*1209 The NIGC gives meaning to the word "similar" in interpreting the IGRA phrase "games similar to bingo." The definition of bingo promulgated by the NIGC under 25 C.F.R. § 502.3 includes more than the classic definition of bingo. The NIGC definition of "games similar to bingo" does not require the card used to bear five adjacent horizontal rows of squares with five squares in each row, nor does it require that the letters "B-I-N-G-O" appear across the top of the card, even though these requirements are characteristic of the classic definition of bingo. All the NIGC definition of "games similar to bingo" requires is that the game not be a house banking game, that the game be played on cards bearing numbers or other designations, that the players cover the designations on the cards when such designations are randomly picked, and that the game be won by the first person covering a previously designated arrangement on the card. 25 C.F.R. § 502.3. The NIGC stated that games such as u-pickem, speed bingo, and nonbanking French bingo, among others, are included in the definition of "games similar to bingo." 57 Fed.Reg. 12387.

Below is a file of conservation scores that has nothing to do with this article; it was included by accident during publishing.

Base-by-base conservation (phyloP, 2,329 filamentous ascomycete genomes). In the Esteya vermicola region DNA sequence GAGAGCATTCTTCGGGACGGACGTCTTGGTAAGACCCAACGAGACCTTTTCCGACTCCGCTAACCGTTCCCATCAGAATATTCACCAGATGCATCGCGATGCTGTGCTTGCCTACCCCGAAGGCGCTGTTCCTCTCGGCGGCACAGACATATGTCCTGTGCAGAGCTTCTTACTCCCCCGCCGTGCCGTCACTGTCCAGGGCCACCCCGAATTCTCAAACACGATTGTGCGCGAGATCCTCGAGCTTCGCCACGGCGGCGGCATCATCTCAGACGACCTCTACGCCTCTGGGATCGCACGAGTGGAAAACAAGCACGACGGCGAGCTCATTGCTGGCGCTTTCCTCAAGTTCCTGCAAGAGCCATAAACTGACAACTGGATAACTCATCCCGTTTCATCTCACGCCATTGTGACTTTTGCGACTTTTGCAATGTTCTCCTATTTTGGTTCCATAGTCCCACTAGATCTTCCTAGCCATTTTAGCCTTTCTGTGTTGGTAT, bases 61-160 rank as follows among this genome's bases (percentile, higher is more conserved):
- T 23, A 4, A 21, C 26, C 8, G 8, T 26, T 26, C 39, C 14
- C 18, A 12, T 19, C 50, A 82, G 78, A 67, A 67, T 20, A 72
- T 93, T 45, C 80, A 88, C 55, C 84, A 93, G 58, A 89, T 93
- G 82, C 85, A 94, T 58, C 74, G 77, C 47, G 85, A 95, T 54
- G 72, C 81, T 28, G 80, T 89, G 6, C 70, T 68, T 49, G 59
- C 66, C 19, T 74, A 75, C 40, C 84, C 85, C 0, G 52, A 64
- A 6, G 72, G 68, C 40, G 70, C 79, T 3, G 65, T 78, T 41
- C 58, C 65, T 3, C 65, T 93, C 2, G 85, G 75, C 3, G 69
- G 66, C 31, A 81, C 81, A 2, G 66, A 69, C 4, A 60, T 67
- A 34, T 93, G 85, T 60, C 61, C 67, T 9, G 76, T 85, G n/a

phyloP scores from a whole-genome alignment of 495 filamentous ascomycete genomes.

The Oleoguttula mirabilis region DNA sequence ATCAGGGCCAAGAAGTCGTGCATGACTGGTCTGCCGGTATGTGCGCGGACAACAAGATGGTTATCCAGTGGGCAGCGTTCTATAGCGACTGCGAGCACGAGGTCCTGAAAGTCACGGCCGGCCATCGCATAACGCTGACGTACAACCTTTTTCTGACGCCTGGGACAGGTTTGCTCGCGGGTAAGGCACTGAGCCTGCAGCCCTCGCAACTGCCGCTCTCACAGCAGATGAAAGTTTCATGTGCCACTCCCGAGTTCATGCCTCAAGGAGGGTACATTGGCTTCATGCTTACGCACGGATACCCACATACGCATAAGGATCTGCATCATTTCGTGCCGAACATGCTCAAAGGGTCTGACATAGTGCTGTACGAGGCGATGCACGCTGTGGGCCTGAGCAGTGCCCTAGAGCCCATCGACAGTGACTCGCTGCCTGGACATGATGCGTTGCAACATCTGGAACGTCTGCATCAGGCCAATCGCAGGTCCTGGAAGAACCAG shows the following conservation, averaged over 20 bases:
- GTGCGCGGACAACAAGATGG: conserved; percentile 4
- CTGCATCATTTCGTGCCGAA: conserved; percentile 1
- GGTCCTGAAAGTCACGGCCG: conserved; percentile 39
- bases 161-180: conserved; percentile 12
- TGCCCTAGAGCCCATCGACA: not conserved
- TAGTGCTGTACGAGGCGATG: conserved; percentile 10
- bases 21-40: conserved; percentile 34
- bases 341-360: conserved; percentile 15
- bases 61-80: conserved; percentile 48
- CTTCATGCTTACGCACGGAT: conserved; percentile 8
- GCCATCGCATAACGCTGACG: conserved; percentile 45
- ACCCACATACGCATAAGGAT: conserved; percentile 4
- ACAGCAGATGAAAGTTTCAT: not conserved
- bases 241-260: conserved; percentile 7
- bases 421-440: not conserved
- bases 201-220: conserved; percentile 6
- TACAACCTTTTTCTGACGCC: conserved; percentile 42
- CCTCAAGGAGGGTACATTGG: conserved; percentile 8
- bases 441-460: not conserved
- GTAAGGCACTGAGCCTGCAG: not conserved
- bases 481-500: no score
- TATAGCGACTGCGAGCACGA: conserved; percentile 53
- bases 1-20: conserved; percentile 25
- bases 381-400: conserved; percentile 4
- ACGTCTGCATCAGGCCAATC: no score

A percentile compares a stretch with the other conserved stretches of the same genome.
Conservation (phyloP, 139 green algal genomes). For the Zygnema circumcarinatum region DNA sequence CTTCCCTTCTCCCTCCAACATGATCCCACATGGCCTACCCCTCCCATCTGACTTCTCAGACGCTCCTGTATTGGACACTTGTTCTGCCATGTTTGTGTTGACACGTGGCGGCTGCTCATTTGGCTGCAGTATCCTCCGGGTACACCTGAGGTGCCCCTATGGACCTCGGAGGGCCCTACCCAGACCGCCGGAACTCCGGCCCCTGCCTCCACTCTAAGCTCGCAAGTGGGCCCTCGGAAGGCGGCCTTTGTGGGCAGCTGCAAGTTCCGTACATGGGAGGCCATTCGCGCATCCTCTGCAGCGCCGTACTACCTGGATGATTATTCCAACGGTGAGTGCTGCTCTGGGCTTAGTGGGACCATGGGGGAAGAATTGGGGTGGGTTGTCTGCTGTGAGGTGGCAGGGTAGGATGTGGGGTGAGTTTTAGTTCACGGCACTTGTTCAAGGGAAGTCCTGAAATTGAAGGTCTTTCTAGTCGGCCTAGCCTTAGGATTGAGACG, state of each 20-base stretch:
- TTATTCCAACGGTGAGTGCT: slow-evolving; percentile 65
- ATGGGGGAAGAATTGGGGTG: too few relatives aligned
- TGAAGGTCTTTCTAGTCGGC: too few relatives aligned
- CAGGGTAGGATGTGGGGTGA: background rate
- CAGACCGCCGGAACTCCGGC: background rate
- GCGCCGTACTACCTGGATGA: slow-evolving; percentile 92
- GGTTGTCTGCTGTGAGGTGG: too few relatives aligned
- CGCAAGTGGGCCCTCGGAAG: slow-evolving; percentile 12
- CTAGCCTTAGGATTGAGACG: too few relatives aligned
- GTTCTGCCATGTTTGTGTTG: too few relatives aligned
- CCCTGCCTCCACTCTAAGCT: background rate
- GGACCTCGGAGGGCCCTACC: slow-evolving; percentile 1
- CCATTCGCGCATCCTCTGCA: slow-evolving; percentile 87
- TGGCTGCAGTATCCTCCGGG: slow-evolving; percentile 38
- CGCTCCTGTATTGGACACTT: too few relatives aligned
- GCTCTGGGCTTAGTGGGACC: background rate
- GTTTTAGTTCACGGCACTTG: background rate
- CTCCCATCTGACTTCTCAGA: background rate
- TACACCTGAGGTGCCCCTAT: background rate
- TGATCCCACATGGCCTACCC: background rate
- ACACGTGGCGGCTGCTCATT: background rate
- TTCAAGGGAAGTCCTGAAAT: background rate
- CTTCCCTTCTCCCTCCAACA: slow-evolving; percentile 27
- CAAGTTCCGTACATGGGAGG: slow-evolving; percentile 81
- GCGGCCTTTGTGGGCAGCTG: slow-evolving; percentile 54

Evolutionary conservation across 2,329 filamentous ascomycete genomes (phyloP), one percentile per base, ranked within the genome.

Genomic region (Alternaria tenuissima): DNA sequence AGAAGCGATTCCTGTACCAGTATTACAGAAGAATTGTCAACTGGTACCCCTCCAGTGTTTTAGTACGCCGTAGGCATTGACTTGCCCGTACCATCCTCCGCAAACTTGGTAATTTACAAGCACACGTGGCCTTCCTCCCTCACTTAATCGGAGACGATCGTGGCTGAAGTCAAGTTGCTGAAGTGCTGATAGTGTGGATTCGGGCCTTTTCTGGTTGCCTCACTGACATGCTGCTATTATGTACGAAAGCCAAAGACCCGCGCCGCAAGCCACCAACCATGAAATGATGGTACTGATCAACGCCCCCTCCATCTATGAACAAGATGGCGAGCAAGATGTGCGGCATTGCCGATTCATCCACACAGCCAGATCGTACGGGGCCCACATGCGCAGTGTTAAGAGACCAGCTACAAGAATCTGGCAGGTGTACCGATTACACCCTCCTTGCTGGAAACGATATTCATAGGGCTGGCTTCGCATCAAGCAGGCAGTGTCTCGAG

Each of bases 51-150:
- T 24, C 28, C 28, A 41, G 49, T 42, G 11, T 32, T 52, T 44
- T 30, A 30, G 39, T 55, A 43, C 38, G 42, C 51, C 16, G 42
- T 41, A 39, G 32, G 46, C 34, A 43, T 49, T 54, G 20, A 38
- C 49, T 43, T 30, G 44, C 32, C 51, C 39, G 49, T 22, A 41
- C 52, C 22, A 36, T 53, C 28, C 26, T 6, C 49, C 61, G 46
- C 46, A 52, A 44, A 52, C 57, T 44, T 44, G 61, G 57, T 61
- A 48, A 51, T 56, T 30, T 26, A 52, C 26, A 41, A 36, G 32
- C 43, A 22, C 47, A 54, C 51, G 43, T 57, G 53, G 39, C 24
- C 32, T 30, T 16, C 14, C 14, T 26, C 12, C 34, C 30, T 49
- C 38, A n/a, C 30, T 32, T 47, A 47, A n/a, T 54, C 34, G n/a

The tribe also argues that the NIGC relied on "trivial, almost meaningless distinctions, between keno and bingo" in classifying keno as a class III game. This Court does not find that the fact that the house has an interest in the outcome of a keno game, whereas it does not in a bingo game, is a meaningless distinction. Whether the house will win or lose in a given keno game is not predetermined, although the odds favor the house. There is, therefore, great incentive and opportunity for corrupting influences in keno which are absent in bingo. The expressed congressional desire to protect Indian tribes from outside corrupting forces is support enough for finding the distinction between keno and bingo to be meaningful. See S.Rep. No. 446, 100th Cong., Sess. 9 (1988) reprinted in U.S.C.C.A.N. 3071-3106 (reiterating several times the fear of legislators that Indian tribes involved in gaming would be infiltrated by criminal elements).

Finally, the tribe argues that the NIGC failed to interpret the ambiguity in the IGRA in favor of Indian tribes. It is true that statutes passed for the benefit of Indian tribes are to be liberally construed in favor of the tribes. Bryan v. Itasca County, 426 U.S. 373, 392, 96 S. Ct. 2102, 2112, 48 L. Ed. 2d 710 (1976); and United States v. Sisseton-Wahpeton Sioux Tribe, 897 F.2d 358, 366-67 (8th Cir.1990). However, construing the IGRA so as to protect Indian tribes from the influences of organized crime and other corruption is a construction in favor of Indian tribes. Furthermore, it is in accord with Congress's expressed purpose for the IGRA, 25 U.S.C. § 2702(2), which intent is controlling.